Mount Rainier

Dart was in Mount Rainier National Park.

A view to the east in Mount Rainier National Park
A view to the west in Mount Rainier National Park

Yesterday, we planned to visit Mount Rainier National Park.  When we woke up, it was cloudy and drizzly.  I was certain the mountain would be covered with clouds but we went anyway.  Good decision!  The clouds went away and we saw awesome views of Mount Adams on the way and Mount Rainier when we got to the park.

Mount Rainier National Park

For those of you following us last year, you may remember we went to Mount Rainier National Park but wound up hiking outside the park in the National Forest because we had Dart with us.  We had entered the park from the west but the road going through the park was closed.  We went part way, never saw any views, and went to the National Forest.  Yesterday, we entered from the east.  What a difference!  We had spectacular views.  We stopped a few times at overlooks and just sat and stared at the mountain.  We ate lunch within view of the peak.  The road was open and we drove all the way through the park.  We highly recommend it to travelers in this area.

Life is tenacious and will find a foothold anywhere it can.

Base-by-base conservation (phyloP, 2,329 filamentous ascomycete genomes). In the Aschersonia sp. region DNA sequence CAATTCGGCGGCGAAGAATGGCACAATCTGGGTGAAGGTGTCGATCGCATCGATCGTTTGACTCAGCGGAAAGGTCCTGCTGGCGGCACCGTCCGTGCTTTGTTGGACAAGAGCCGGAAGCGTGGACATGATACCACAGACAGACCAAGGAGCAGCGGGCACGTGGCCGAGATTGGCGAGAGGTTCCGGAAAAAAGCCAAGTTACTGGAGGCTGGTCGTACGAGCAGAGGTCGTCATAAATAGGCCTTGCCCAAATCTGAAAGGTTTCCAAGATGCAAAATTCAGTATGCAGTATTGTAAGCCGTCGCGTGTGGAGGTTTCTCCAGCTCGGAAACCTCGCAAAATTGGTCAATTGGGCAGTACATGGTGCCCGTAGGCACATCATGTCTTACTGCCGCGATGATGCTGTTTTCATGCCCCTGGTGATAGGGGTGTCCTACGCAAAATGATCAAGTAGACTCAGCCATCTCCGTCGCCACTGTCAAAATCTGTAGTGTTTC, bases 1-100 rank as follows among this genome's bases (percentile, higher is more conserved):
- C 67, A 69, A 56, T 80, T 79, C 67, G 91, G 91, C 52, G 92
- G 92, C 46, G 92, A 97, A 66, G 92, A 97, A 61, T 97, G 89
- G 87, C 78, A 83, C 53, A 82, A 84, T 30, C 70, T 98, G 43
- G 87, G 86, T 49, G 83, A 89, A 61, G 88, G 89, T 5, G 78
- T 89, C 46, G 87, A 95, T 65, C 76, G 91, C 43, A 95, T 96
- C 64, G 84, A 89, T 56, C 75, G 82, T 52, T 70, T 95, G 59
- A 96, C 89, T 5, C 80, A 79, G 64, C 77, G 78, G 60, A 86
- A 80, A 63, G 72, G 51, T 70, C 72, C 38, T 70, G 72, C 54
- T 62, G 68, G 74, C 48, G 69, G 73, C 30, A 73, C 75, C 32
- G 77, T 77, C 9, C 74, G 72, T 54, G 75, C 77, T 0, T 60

The Park paper has interesting information on how to react with close encounters by bears and mountain lions.  The place where we ate lunch had signs on all the picnic tables regarding bears.  But, the thing that got us the most was the following guidance:

“If you are near a river and notice a rapid rise in water level, feel a prolonged shaking of the ground, and/or hear a roaring sound coming from upvalley – often described as the sound of a fast-moving freight train – move quickly to higher ground – 200 feet above river level should be safe.”  We are reminded that this is an active “hot spot” and earthquakes happen regularly and the mountain is NOT dormant.

Eating lunch with Mount Rainier in the background.

From this picnic area, we were able to see a lot of people walking across the snow on Mount Rainier.  Here are three views with different lenses to give you an idea.  Look for the spots that look like pepper in the second picture.  It is people.

People hiking up Mount Rainier.
The little “pepper” spots are people hiking up Mount Rainier.
Mount Rainier. On the right side of the picture, there are people hiking up the mountain.

I have been reading a lot about the geology of the west.  Maybe I shouldn’t with all these volcanos surrounding us.  It’s time to try out the local brews and forget about it!

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